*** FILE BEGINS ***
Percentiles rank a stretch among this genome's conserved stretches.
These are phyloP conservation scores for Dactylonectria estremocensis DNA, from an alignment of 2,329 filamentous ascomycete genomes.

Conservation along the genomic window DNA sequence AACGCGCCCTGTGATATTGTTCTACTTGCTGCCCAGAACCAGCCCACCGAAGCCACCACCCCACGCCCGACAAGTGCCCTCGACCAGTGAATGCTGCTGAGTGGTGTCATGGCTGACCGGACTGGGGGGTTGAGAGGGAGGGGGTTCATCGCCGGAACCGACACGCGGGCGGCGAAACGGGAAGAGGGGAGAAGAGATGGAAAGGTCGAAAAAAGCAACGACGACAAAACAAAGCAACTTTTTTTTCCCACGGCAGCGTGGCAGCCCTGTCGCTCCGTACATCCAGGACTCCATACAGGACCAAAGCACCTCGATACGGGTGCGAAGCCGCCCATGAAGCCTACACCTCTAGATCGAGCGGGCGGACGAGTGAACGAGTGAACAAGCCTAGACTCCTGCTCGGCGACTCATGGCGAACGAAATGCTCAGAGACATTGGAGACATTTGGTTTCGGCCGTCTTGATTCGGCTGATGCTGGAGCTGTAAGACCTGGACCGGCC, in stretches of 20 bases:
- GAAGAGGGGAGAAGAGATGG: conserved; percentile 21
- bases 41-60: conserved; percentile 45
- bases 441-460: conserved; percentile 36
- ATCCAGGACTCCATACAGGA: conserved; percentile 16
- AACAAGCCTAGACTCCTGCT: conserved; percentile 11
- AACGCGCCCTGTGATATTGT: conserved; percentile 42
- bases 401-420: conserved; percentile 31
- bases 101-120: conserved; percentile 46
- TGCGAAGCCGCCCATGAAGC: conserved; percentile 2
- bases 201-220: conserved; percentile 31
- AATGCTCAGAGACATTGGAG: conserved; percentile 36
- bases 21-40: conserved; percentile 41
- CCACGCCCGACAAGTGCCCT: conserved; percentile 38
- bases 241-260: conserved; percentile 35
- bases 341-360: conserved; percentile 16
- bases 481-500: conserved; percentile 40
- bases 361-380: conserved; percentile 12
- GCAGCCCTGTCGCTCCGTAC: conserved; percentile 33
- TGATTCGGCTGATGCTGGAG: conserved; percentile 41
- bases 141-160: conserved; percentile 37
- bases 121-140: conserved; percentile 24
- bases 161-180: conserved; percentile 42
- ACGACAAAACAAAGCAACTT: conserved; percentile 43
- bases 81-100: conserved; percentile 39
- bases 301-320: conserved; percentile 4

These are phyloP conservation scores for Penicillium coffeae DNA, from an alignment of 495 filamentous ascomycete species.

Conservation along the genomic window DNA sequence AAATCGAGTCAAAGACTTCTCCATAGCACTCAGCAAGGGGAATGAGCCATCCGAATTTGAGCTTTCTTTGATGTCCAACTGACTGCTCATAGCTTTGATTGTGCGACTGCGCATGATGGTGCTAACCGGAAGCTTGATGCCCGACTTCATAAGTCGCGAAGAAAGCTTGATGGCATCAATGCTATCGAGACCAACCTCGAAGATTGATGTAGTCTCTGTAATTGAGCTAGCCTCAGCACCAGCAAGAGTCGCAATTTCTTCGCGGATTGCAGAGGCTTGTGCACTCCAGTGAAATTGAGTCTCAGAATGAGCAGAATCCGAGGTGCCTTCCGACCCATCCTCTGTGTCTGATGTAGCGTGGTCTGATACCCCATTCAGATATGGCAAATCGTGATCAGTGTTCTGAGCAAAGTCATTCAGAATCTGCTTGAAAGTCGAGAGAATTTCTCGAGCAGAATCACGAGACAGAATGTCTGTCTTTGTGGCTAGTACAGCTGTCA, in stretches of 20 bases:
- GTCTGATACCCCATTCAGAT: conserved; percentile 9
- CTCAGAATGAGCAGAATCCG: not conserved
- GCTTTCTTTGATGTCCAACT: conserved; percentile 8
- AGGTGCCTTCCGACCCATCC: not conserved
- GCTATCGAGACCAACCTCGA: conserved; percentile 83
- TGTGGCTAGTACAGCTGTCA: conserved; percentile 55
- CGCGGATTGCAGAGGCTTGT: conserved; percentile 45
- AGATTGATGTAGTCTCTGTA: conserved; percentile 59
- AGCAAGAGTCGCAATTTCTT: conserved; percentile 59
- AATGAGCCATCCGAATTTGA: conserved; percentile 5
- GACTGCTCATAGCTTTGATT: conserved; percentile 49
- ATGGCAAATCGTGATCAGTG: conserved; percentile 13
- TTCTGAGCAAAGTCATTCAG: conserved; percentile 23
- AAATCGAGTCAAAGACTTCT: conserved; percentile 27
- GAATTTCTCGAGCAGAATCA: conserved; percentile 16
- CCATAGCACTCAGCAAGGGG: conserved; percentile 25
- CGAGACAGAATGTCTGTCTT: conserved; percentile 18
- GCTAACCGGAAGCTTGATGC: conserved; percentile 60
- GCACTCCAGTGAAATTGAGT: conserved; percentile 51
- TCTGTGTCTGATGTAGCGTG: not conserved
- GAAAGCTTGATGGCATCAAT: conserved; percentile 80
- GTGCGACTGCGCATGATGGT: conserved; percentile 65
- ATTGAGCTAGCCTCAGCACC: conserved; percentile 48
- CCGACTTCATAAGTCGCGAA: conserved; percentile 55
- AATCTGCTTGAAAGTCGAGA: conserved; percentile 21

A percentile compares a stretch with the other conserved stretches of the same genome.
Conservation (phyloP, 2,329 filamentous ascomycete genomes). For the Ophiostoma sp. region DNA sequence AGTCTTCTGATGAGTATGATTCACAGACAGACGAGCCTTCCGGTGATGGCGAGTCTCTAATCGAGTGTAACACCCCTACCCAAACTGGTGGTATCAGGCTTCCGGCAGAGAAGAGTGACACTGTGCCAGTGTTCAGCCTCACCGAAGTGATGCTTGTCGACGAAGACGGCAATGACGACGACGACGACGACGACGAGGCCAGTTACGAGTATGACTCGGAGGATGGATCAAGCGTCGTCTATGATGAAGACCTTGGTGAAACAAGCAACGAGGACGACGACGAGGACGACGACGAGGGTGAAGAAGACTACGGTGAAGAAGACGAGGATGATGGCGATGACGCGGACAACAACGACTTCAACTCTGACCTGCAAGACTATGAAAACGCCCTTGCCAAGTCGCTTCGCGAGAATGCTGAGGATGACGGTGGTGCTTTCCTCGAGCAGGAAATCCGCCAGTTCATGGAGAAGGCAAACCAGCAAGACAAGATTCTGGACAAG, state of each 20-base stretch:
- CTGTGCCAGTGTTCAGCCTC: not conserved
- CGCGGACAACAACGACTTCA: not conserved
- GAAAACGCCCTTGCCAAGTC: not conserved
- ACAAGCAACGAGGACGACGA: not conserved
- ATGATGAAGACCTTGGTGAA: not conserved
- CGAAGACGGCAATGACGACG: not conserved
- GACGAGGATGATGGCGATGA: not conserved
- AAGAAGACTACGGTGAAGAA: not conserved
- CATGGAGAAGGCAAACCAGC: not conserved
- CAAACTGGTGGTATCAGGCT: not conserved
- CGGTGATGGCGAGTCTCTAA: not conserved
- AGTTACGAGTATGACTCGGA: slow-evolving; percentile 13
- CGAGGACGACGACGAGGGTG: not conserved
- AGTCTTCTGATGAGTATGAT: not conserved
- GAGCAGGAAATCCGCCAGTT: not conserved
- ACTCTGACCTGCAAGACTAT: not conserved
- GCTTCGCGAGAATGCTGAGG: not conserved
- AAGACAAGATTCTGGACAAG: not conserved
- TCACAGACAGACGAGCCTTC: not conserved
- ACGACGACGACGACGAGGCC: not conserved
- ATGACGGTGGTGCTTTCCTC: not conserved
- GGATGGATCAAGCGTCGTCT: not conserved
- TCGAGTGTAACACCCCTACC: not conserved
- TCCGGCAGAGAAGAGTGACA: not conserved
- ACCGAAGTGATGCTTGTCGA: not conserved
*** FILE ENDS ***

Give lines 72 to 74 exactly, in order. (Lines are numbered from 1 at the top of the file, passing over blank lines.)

- GAGCAGGAAATCCGCCAGTT: not conserved
- ACTCTGACCTGCAAGACTAT: not conserved
- GCTTCGCGAGAATGCTGAGG: not conserved